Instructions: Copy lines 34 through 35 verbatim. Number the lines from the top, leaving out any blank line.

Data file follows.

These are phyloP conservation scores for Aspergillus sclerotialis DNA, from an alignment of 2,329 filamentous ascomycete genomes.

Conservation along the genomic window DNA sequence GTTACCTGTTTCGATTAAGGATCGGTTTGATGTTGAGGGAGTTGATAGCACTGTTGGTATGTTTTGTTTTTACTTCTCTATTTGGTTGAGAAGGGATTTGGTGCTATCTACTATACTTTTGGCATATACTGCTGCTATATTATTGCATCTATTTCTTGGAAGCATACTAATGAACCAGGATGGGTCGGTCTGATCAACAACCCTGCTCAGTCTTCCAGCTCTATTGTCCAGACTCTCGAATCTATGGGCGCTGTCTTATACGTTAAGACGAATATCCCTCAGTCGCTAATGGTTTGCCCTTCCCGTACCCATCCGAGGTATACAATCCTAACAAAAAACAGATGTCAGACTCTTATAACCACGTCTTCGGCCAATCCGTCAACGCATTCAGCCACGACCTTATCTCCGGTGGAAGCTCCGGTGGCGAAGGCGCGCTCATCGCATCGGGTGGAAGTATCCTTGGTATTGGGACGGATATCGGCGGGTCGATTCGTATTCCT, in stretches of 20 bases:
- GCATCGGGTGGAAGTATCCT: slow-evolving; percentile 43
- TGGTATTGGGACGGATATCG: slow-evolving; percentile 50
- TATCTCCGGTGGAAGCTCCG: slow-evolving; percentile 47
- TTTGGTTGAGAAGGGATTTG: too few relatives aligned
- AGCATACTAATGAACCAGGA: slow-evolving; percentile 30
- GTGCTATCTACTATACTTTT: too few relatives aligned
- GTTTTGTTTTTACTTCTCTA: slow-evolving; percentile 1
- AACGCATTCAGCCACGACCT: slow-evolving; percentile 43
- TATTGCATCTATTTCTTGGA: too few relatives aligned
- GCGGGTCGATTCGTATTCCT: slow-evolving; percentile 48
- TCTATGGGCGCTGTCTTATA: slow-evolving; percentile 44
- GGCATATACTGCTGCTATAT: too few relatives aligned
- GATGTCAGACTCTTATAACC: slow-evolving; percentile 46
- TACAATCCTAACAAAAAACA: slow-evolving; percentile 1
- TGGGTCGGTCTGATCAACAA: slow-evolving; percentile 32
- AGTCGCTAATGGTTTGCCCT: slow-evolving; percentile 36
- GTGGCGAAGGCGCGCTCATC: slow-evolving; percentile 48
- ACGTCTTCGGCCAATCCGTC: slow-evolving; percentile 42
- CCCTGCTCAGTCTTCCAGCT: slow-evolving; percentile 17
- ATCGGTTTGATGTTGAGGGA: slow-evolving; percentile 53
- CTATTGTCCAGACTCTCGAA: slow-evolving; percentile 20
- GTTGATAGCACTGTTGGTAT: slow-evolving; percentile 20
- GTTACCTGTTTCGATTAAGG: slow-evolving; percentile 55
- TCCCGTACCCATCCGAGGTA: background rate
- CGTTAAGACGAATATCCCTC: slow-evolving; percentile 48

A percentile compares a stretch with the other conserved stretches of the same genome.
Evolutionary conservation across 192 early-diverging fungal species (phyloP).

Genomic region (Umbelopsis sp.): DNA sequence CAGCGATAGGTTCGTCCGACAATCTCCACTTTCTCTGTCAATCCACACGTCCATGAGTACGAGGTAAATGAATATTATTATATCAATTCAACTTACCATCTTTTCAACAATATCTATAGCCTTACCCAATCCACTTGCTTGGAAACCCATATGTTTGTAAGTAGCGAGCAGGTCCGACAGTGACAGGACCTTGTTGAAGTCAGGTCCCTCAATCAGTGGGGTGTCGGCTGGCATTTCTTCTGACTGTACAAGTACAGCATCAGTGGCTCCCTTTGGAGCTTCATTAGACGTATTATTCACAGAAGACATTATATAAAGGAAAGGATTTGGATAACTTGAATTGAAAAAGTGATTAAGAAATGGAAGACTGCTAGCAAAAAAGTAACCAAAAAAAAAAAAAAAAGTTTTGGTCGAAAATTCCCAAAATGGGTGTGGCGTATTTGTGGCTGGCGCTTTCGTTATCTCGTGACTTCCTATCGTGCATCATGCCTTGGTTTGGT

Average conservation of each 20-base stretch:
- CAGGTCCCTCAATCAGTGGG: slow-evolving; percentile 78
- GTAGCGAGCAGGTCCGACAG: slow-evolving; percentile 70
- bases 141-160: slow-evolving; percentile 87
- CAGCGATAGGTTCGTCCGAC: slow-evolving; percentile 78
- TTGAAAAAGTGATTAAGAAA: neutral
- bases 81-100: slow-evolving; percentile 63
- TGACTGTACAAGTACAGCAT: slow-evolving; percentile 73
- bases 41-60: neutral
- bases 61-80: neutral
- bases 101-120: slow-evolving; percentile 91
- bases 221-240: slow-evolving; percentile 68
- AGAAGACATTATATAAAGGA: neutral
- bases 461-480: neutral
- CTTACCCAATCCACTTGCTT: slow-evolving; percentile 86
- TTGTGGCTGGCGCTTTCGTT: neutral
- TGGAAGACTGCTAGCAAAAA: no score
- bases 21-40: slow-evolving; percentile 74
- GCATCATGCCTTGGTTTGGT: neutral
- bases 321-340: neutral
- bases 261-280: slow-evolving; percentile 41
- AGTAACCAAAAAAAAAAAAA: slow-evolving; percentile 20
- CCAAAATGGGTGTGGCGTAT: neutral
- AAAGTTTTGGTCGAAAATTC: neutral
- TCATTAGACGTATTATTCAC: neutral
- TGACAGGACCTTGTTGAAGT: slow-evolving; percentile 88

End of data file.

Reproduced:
- bases 141-160: slow-evolving; percentile 87
- CAGCGATAGGTTCGTCCGAC: slow-evolving; percentile 78